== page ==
- 19 Mar 13
Levon Helm is being celebrated at a special Dublin gig next month...
You can't get any closer to ubiquity than being called 'The Band'. Whose band? THE BAND!
By elevating 'the band' to front and centre status, ditching the need for a 'Joe Bloggs and...' Robbie Robertson's crew created a whole new musician-led, music-driven way of thinking. Put crassly, they invented the muso. Like almost all the American greats The Band were in fact Canadian, or at least formed in Canada. Levon Helm had moved up to Toronto from his native Arkansas with frontman Ronnie Hawkins and over time Robbie Robertson, Rick Danko, Richard Manuel and Garth Hudson joined by a process of accretion as Hawkins poached the best musicians on the Toronto scene from his rivals. As The Hawks they honed their performance to become the best backing group in town. But the grind of churning out the same show night after night led them to split from Hawkins in 1964 and they released a couple of singles as the Canadian Squires and Levon and the Hawks. They also continued to work as backing musicians and Helm, Robbie Robertson and Garth Hudson played together on John Hammond's So Many Roads album, leading him to recommend them to Bob Dylan, who was looking for musicians to tour with. Initially Dylan hired Robertson and Helm but they held out for a deal that would see the Hawks become The Band and join Dylan as a readymade unit. Their initial tours with Dylan were characterised by often critical responses from audiences who had come predisposed to the folksy, protest singer side of Dylan and who often reacted angrily to the souped-up electric rock The Band added to the stew. Helm in particular became so disheartened that he left and sat out the subsequent world tour, working on an oil rig in the Mexican Gulf.
With the release of their debut Music From Big Pink in 1968 and the following year's The Band, they established themselves as part of the same emergent country rock movement as The Byrds and The Flying Burrito Brothers. Their influence is credited with shaping the sound of The Beatles' Let It Be and the Stones' rootsier early '70s output. As they moved wholeheartedly into the spotlight cracks began to emerge in their once unshakeable unity. Levon Helm in particular began to feel a deep unease at Robbie Robertson's authoritarian leadership and contested Robertson's claims to have been virtually the sole songwriter in the outfit, contending instead that the songs were collaborative works to which each member brought their part.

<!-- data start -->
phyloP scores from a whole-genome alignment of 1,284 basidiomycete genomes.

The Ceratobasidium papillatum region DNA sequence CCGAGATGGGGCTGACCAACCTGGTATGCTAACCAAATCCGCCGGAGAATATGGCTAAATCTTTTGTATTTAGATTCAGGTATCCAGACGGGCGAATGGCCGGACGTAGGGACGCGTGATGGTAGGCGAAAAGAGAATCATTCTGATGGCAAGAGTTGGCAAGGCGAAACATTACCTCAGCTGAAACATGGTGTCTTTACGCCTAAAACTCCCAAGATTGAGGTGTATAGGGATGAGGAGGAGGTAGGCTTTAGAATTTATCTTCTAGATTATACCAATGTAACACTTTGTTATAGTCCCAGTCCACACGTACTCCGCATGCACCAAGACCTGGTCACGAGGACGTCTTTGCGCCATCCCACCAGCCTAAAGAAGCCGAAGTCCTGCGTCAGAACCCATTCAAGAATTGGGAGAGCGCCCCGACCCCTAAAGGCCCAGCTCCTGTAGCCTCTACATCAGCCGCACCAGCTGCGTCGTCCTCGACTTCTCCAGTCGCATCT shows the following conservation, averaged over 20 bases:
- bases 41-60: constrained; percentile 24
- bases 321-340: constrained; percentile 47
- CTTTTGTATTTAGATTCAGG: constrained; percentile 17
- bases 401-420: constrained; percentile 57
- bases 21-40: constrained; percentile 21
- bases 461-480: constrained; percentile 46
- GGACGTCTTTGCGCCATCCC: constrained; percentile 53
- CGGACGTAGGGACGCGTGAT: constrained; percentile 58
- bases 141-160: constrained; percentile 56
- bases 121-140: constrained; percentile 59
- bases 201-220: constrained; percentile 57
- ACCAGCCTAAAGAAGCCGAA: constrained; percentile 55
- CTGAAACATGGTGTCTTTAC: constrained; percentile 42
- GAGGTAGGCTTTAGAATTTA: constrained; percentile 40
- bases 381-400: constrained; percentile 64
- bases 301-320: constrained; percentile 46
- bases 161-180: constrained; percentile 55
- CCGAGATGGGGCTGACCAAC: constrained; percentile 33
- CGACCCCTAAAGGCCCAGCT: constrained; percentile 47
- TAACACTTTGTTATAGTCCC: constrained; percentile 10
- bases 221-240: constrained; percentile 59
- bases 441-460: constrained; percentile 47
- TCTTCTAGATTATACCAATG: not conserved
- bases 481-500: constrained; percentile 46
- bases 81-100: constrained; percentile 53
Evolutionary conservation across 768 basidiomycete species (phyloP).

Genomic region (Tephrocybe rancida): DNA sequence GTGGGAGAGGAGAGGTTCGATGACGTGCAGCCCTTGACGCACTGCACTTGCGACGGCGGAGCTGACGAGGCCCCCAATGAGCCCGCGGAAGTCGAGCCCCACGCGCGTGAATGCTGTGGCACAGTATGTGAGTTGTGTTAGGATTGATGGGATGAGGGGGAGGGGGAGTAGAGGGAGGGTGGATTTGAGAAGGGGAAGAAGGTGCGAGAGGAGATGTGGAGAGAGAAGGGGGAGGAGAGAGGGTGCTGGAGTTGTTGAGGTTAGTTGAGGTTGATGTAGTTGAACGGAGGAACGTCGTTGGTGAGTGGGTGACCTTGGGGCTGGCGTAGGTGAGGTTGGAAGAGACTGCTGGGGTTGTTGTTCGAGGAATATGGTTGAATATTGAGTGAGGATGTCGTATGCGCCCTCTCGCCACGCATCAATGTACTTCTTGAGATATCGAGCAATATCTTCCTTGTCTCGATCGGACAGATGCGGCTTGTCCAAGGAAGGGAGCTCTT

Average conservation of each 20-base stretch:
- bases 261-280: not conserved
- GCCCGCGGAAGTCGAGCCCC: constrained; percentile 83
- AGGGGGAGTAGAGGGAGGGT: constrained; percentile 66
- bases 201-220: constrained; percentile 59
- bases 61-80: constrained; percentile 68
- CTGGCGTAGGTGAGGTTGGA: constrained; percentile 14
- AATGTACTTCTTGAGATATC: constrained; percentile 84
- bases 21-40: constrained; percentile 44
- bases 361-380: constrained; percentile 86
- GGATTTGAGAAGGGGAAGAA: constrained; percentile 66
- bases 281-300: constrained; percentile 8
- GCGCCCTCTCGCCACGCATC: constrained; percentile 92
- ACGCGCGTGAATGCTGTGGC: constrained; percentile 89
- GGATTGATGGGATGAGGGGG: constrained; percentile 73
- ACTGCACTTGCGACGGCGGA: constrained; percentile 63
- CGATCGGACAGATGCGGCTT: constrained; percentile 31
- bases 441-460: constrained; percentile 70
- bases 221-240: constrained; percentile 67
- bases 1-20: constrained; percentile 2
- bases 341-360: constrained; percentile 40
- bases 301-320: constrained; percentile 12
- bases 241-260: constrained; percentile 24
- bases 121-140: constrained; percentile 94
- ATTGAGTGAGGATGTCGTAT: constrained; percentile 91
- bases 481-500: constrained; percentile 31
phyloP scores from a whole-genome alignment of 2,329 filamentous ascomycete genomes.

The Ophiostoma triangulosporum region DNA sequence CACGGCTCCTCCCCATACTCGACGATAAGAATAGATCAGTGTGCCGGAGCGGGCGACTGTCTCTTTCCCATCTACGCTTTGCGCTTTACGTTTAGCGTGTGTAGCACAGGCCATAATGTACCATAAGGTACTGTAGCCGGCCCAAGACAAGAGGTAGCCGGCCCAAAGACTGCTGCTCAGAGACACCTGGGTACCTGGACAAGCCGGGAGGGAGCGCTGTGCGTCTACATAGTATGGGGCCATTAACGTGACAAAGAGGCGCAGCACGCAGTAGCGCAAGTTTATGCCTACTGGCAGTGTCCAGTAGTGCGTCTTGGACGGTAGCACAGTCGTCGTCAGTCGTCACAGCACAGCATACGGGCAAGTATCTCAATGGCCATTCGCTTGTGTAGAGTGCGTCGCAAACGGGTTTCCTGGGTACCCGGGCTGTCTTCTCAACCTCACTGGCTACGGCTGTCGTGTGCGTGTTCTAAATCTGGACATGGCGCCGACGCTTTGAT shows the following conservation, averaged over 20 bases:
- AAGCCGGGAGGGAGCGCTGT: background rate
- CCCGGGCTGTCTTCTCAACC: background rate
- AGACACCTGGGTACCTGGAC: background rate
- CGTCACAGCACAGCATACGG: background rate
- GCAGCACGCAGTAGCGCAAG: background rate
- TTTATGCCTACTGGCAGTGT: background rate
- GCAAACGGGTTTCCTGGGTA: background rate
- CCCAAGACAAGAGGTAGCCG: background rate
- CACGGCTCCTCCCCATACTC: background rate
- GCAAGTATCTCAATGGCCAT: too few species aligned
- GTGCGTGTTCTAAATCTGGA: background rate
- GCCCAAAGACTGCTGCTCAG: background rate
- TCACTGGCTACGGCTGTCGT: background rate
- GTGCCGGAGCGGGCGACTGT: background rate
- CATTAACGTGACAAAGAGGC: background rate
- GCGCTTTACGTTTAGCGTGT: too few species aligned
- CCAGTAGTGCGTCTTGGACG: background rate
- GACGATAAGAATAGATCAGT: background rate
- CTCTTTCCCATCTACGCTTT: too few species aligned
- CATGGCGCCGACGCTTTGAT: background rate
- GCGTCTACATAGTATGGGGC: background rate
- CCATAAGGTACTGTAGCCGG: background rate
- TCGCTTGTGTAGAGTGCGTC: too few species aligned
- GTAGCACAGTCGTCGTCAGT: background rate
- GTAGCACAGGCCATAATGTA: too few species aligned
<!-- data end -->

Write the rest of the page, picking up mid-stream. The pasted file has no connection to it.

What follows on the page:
The Band continued to record and tour, both under their own steam and with Dylan. However, with the cracks widening Robertson called a halt, planning to mark the end of The Band with what he conceived of as 'the best music film that's ever been made'. The Last Waltz was filmed in late 1976 by Martin Scorsese and features collaborations with Dylan, Ronnie Hawkins and a number of other high-profile guests. The accompanying soundtrack was put on ice while their contractual obligation to Capitol Records was fulfilled with the Islands album, leaving the way clear for a new deal with Warners for the release of The Last Waltz.
Freed from the constraints of The Band with their eventual break-up in 1999, Helm returned to an idea he had long fostered and established, his Midnight Rambles, a gig in his house-cum-studio, The Barn in Woodstock. Conceived in the spirit of early twentieth century 'medicine shows' they were high spirited celebrations of music and life, something he held very dear having come through a protracted battle with throat cancer.
Having initially almost completely lost his voice, Helm fought to regain the ability to sing and, in 2007 released Dirt Farmer, which won a Grammy, as did its successor, 2009's Electric Dirt. He couldn't survive the return of the cancer, alas, and died on April 19, 2012. The anniversary of his death will be marked with a tribute concert featuring The Walls, Republic Of Loose, The Mighty Stef, The Lost Brothers, Gavin Glass, Valerie Francis, The Group, The Trouble Pilgrims who feature members of The Radiators From Space, Pete Cummins and more. Proceeds from the Sugar Club gig will go to the Irish Cancer Society. See facebook.com/LevonHelmTributeDublin for details.